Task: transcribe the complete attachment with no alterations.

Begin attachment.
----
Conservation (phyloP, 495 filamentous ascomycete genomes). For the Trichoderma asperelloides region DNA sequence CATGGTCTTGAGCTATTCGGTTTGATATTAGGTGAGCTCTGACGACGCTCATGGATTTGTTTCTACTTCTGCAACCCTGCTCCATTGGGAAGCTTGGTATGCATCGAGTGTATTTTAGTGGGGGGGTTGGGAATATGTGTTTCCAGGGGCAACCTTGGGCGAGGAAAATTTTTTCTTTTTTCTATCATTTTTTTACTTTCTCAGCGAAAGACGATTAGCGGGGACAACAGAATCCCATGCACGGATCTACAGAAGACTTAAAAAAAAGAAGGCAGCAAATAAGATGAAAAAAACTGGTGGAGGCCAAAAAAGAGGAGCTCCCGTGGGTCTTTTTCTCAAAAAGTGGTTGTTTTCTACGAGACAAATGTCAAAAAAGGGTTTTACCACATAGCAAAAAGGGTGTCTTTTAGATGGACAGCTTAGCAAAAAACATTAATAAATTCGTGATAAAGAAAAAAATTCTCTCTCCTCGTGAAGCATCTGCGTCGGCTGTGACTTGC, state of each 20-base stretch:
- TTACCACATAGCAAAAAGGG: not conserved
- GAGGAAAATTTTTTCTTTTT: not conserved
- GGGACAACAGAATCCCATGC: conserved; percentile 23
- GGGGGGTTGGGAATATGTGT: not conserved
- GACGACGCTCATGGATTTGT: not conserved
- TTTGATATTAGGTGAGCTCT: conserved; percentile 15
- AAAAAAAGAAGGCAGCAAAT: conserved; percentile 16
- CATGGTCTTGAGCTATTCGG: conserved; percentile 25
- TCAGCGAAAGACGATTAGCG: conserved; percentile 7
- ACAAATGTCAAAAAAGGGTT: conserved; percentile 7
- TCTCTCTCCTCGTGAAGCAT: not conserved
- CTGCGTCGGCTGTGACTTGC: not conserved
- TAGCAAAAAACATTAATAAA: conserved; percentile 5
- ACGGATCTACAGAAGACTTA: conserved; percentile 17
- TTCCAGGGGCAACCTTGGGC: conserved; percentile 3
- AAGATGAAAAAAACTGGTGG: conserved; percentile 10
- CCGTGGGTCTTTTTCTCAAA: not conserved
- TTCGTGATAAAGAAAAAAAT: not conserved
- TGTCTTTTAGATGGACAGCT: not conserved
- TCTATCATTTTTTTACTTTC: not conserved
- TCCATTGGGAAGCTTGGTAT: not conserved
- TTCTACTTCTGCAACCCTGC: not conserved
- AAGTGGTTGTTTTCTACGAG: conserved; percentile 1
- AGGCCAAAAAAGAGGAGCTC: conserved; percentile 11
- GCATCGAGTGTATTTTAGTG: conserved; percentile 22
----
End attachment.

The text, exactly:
Conservation (phyloP, 495 filamentous ascomycete genomes). For the Trichoderma asperelloides region DNA sequence CATGGTCTTGAGCTATTCGGTTTGATATTAGGTGAGCTCTGACGACGCTCATGGATTTGTTTCTACTTCTGCAACCCTGCTCCATTGGGAAGCTTGGTATGCATCGAGTGTATTTTAGTGGGGGGGTTGGGAATATGTGTTTCCAGGGGCAACCTTGGGCGAGGAAAATTTTTTCTTTTTTCTATCATTTTTTTACTTTCTCAGCGAAAGACGATTAGCGGGGACAACAGAATCCCATGCACGGATCTACAGAAGACTTAAAAAAAAGAAGGCAGCAAATAAGATGAAAAAAACTGGTGGAGGCCAAAAAAGAGGAGCTCCCGTGGGTCTTTTTCTCAAAAAGTGGTTGTTTTCTACGAGACAAATGTCAAAAAAGGGTTTTACCACATAGCAAAAAGGGTGTCTTTTAGATGGACAGCTTAGCAAAAAACATTAATAAATTCGTGATAAAGAAAAAAATTCTCTCTCCTCGTGAAGCATCTGCGTCGGCTGTGACTTGC, state of each 20-base stretch:
- TTACCACATAGCAAAAAGGG: not conserved
- GAGGAAAATTTTTTCTTTTT: not conserved
- GGGACAACAGAATCCCATGC: conserved; percentile 23
- GGGGGGTTGGGAATATGTGT: not conserved
- GACGACGCTCATGGATTTGT: not conserved
- TTTGATATTAGGTGAGCTCT: conserved; percentile 15
- AAAAAAAGAAGGCAGCAAAT: conserved; percentile 16
- CATGGTCTTGAGCTATTCGG: conserved; percentile 25
- TCAGCGAAAGACGATTAGCG: conserved; percentile 7
- ACAAATGTCAAAAAAGGGTT: conserved; percentile 7
- TCTCTCTCCTCGTGAAGCAT: not conserved
- CTGCGTCGGCTGTGACTTGC: not conserved
- TAGCAAAAAACATTAATAAA: conserved; percentile 5
- ACGGATCTACAGAAGACTTA: conserved; percentile 17
- TTCCAGGGGCAACCTTGGGC: conserved; percentile 3
- AAGATGAAAAAAACTGGTGG: conserved; percentile 10
- CCGTGGGTCTTTTTCTCAAA: not conserved
- TTCGTGATAAAGAAAAAAAT: not conserved
- TGTCTTTTAGATGGACAGCT: not conserved
- TCTATCATTTTTTTACTTTC: not conserved
- TCCATTGGGAAGCTTGGTAT: not conserved
- TTCTACTTCTGCAACCCTGC: not conserved
- AAGTGGTTGTTTTCTACGAG: conserved; percentile 1
- AGGCCAAAAAAGAGGAGCTC: conserved; percentile 11
- GCATCGAGTGTATTTTAGTG: conserved; percentile 22